Still a boys club
by Tom Sullivan
Still image from Greg Murphy campaign video.
Democrats sent nearly 40 women to Congress in last fall's elections. Republicans, only four. That's quite a ratio.
The Hill reports:
Democrats are again looking to put Republicans on the defensive in 2020 after a string of GOP legislatures passed a number of actions restricting abortions, including in Alabama where the procedure was banned under almost all circumstances.They will have to work harder to prove themselves in North Carolina.
It is a lesson that Republicans have absorbed this year, as they look to prove they are a big tent party and look to dispel the notion it’s the party of old white men.
GOP consultants and candidates acknowledge their recruitment and resources lag far behind Democrats. And no centralized group exists to provide hiring advice, social media guidance, press training, or messaging tactics to candidates. Democrats, on the other hand, have the behemoth EMILY’s List network, as well as groups focused on recruiting immigrants, women of color, female veterans and more.Rep. Elise Stefanik (R-N.Y.) refocused her leadership PAC (E-PAC) this year on electing more Republican women. Stefanik and a new super PAC "Winning for Women" turned their eyes to pediatrician Joan Perry in NC-3 after Brown finished a distant fourth in NC-9 to state senator Dan Bishop of "bathroom bill" fame. Bishop faces Democrat Dan McCready on September 10.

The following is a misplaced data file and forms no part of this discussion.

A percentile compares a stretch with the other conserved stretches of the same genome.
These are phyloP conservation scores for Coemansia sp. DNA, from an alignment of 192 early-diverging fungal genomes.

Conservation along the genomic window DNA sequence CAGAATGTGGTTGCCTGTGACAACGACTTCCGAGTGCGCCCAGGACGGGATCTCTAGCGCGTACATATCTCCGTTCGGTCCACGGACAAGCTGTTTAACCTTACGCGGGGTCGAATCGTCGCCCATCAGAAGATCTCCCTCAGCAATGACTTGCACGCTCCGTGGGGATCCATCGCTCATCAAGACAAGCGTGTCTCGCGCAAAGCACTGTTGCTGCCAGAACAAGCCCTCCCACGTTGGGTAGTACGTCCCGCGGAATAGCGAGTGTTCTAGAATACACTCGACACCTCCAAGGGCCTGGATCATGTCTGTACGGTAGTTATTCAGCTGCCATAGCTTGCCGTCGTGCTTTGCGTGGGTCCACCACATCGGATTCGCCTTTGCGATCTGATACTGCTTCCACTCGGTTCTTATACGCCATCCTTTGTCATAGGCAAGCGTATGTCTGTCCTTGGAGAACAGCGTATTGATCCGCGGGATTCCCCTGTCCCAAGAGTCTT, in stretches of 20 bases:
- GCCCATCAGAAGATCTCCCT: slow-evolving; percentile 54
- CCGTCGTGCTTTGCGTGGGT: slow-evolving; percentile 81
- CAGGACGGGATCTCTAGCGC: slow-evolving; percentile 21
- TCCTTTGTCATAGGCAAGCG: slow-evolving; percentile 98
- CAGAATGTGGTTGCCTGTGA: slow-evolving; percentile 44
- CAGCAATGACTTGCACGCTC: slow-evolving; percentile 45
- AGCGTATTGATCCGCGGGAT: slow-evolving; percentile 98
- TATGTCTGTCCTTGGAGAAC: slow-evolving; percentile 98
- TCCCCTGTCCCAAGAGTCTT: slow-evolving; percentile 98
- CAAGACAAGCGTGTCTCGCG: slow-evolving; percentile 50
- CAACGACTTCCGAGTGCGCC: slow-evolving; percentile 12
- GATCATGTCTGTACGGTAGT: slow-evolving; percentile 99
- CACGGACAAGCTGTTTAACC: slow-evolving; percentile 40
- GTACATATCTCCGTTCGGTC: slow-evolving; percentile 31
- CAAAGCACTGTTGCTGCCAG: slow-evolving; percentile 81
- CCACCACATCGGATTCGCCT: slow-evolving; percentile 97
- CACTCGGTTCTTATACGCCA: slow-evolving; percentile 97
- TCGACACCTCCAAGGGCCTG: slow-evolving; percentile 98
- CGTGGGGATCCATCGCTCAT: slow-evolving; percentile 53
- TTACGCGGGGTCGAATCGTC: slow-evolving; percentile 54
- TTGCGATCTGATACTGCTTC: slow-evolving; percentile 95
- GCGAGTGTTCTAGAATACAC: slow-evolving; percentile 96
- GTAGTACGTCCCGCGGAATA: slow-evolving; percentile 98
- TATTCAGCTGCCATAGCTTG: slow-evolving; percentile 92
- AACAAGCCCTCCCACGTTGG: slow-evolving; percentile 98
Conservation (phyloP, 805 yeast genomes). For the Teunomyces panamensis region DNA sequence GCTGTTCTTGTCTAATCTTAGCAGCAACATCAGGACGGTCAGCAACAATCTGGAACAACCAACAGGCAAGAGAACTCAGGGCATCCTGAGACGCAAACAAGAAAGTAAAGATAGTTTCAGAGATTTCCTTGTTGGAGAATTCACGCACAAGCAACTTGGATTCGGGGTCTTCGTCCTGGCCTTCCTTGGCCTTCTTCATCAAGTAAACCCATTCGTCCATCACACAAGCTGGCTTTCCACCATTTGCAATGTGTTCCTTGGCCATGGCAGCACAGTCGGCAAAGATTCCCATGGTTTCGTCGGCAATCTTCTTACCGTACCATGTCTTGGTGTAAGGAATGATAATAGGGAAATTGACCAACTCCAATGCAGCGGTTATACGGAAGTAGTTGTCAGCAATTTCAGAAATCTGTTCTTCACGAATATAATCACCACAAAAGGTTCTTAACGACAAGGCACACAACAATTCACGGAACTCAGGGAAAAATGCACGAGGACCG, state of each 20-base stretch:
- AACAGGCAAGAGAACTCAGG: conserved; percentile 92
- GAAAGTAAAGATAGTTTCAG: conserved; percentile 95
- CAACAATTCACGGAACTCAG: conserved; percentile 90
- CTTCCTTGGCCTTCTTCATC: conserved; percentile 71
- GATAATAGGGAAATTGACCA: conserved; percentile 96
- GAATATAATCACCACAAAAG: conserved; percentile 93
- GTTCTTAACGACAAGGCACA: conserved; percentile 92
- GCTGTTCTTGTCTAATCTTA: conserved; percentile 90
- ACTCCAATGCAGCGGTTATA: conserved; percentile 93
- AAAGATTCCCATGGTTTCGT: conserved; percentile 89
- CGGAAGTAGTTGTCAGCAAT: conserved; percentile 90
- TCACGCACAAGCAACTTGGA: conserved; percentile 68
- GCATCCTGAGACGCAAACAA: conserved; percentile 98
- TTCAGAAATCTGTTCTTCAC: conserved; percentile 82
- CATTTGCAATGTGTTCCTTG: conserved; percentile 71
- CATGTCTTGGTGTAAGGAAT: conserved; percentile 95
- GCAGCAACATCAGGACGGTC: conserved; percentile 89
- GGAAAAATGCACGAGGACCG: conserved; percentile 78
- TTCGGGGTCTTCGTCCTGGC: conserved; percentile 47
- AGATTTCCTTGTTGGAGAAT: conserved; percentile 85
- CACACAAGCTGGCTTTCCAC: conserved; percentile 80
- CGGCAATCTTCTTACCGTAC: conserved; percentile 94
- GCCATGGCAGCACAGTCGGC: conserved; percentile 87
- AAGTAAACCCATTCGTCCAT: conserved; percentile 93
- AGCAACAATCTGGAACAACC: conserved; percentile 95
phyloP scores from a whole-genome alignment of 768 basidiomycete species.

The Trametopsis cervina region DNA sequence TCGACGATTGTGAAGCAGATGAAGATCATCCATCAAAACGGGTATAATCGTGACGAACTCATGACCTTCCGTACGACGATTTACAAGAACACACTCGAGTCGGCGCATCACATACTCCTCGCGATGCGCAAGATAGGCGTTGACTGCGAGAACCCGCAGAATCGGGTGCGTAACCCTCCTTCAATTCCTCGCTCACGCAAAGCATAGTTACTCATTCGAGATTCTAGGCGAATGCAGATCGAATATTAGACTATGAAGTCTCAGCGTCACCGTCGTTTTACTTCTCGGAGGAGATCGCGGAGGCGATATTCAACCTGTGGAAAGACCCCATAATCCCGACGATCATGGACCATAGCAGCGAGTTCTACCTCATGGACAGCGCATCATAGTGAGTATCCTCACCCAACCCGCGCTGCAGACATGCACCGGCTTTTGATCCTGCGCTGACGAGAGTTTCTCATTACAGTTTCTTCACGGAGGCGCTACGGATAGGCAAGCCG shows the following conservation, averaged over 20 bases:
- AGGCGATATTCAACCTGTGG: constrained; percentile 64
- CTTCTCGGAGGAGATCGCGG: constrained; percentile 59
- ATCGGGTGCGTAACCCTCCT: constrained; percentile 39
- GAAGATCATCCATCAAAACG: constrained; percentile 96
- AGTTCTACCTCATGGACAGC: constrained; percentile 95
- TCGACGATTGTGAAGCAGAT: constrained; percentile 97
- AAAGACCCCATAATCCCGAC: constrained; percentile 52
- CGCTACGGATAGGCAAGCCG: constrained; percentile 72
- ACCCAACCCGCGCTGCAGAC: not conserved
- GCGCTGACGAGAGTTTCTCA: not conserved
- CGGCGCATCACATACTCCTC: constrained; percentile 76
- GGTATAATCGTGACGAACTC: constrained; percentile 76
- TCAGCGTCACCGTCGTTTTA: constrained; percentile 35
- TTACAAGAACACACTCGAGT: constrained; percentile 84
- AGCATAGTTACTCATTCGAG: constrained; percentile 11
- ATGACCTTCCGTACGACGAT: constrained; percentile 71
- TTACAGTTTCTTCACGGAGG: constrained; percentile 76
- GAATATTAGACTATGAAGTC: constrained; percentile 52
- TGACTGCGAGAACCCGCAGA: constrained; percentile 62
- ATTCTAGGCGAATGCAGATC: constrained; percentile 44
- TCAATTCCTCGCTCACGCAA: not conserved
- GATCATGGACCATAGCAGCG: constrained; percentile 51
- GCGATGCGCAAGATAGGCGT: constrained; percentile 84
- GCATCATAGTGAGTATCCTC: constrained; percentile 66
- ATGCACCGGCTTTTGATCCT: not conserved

Yet according to recent data collected by The Associated Press, just 38 of 172 declared Republican House challengers for the 2020 elections were women, or around 1 in 5. That compares with 84 of 222 declared House Democratic challengers, nearly 2 in 5.Meanwhile, over half of Democrats' 2018 freshman class in the House are women.